A Mini Insect Field Trip:

Collecting, labelling, pinning, and note-taking.

Author: Joseph Spagna: Lesson plan week 4

Objective: Students will practice the four skills they have learned so far: collecting, labelling, pinning, and making field observations on insects and plants in the RHS Outdoor Science Classroom.

Teacher Materials:

  • Nets (sweeping and aerial): 4-5 each

  • Beating sheets: 2

  • Killing jars with student-safe fumigant (ethylene glycol, no cyanide): 3

  • Alcohol vials with ethanol (70-100%)

  • Labelling paper

  • Pins: 3 dozen

  • Styrofoam blocks to pin on

  • 1 small Schmitt box

Student materials:

  • pencil

  • field notebook

Advanced preparation:

Basically, the teacher needs to concentrate on having the whole complement of materials. It is also very important to have one or two pairs of "extra hands" (3-4 adults is ideal) to help students fumigate their specimens, track equipment, and keep students doing the different stages (collecting, labelling, pinning, notetaking) on their various tasks.


Part 1: 10 minutes
Explain to students what our objectives are for today, and outline the procedure-- we will be doing ALL the things we've learned in the past 3 weeks in one hour.

While you are explaining, pass out nets & beating sheets to students.

Part 2: 35 minutes
Students will collect 1 insect large enough to pin, or one spider, using any of the techniques they know-- aerial, sweeping, or beating.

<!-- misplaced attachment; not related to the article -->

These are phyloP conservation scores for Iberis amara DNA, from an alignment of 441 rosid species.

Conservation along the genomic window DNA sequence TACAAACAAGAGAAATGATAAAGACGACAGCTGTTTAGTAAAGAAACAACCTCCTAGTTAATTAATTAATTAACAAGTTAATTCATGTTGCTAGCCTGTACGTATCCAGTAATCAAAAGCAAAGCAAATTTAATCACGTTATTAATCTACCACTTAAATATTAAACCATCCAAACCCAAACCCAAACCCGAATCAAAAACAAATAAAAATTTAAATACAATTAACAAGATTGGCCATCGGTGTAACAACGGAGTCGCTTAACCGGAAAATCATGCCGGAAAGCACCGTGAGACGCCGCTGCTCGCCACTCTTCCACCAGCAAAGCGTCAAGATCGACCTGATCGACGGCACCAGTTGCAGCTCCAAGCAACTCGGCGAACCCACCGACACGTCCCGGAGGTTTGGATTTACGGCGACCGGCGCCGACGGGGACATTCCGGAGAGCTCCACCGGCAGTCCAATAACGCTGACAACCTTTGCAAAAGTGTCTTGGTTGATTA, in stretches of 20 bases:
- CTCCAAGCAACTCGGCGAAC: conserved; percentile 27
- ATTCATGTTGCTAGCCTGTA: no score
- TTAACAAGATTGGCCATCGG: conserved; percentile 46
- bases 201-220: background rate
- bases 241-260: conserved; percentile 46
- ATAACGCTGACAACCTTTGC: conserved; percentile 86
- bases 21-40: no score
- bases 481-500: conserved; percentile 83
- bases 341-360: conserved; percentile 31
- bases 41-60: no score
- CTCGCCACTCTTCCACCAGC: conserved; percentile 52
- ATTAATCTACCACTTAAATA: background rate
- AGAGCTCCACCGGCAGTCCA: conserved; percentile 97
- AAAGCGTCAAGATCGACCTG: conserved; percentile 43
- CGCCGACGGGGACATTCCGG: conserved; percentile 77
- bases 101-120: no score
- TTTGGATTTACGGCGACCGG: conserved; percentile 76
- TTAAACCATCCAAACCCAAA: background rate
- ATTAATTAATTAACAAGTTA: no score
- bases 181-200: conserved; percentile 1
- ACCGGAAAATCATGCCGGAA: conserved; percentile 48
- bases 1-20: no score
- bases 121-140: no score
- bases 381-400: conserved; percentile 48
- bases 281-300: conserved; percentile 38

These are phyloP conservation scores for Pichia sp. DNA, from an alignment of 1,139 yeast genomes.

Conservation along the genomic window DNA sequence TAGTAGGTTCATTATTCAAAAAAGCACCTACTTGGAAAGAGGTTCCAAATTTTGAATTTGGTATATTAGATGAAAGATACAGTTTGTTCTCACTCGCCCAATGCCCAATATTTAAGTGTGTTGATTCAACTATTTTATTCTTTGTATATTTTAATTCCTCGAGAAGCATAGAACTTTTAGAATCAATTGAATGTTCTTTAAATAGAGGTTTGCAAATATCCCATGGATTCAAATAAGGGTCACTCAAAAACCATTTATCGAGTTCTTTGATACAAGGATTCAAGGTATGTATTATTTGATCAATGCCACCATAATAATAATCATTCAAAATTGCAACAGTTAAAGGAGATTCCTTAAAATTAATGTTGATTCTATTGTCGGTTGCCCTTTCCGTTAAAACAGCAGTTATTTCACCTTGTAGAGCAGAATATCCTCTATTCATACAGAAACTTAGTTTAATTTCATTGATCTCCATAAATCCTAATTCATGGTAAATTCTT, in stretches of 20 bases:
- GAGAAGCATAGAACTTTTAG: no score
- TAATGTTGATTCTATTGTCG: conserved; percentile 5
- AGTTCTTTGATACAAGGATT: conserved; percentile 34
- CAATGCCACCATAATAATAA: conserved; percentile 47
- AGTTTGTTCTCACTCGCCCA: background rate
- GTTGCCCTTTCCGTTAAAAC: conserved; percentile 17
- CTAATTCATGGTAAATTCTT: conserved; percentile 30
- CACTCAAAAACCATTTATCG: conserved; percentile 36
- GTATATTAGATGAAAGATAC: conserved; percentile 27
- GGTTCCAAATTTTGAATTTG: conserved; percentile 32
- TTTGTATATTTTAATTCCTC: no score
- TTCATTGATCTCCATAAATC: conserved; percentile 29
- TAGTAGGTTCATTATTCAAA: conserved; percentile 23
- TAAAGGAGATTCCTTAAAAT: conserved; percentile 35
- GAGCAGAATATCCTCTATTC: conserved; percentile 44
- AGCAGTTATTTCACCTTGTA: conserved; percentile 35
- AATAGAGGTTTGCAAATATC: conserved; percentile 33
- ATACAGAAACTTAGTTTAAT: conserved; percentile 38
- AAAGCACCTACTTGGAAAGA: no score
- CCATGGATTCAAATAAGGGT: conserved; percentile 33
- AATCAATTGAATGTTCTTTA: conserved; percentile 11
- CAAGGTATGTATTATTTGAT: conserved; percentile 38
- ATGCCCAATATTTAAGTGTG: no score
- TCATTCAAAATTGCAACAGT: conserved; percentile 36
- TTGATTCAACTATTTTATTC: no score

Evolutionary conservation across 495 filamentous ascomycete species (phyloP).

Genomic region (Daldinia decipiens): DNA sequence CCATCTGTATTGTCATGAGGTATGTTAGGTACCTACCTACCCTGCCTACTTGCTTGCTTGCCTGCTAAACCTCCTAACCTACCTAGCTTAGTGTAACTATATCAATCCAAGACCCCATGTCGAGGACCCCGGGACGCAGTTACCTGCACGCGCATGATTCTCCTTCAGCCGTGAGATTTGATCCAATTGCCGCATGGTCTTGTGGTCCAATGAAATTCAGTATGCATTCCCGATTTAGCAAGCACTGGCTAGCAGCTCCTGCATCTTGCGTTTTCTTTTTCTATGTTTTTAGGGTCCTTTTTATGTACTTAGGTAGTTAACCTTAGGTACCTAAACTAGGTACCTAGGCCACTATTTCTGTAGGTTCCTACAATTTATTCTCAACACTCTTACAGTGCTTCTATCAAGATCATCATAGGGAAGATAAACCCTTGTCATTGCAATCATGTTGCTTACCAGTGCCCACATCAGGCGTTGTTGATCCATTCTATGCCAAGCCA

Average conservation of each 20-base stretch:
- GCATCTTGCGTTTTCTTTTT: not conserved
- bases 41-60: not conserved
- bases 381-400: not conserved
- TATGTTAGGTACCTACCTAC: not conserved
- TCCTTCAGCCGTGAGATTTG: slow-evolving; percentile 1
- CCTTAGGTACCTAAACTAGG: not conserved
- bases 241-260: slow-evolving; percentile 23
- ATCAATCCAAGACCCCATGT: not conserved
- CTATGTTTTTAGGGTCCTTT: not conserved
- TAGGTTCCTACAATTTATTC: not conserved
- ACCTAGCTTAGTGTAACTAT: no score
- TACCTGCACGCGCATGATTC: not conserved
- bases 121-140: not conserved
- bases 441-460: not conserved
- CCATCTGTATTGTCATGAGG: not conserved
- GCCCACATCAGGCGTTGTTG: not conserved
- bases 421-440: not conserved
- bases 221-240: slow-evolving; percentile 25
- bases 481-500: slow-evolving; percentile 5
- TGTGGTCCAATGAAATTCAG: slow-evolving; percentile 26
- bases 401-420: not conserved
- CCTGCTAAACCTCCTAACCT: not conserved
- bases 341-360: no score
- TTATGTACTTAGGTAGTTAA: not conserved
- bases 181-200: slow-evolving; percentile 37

• Once a student's specimen is in hand, they will take it to an adult with a killing-jar (or alcohol vial, for spiders) for fumigation. The adult will have label-paper to hand to the student to make a label for their specimen while their specimen stops wiggling.

  • Once the student's specimen is dead, they can get a pin and styrofoam block, and place their label and their insect on the pin. Alternately, they can place their spider in alcohol with the label they have made (important-- pencil only or the label will run!).

  • When the specimen is prepared and labelled, the student can take it and use it to complete their field notes entry, drawing a picture or making written observations of color, where it was found, what plant it was on, or any other interesting data.

Part 3: 10-minutes Wrap-up
Make sure all stragglers have gotten at least 1 specimen, that speedy-collectors have made complete notes on theirs, and that equipment is being turned in.

Collect all the styrofoam blocks with pinned specimens, and if possible, arrange specimens by taxonomic Order in the student-size Shmitt box to make a small class-display of their field-collection. Have students observe this whole-class collection to get an idea of the overall arthropod biodiversity of the field area.


Students finish at different speeds-- allow the speedy ones to either A) collect another specimen or B) help someone who is struggling. Some students will like to sit and begin their general field notes at first before collecting, this is ok-- it is one way to organize around limited collecting equipment-- have some collect while others get a jump on their notes, then have them switch. Make sure all kill-jars are well-charged with fumigant or you will spend half the period waiting for your bugs to die brutally. Not fun.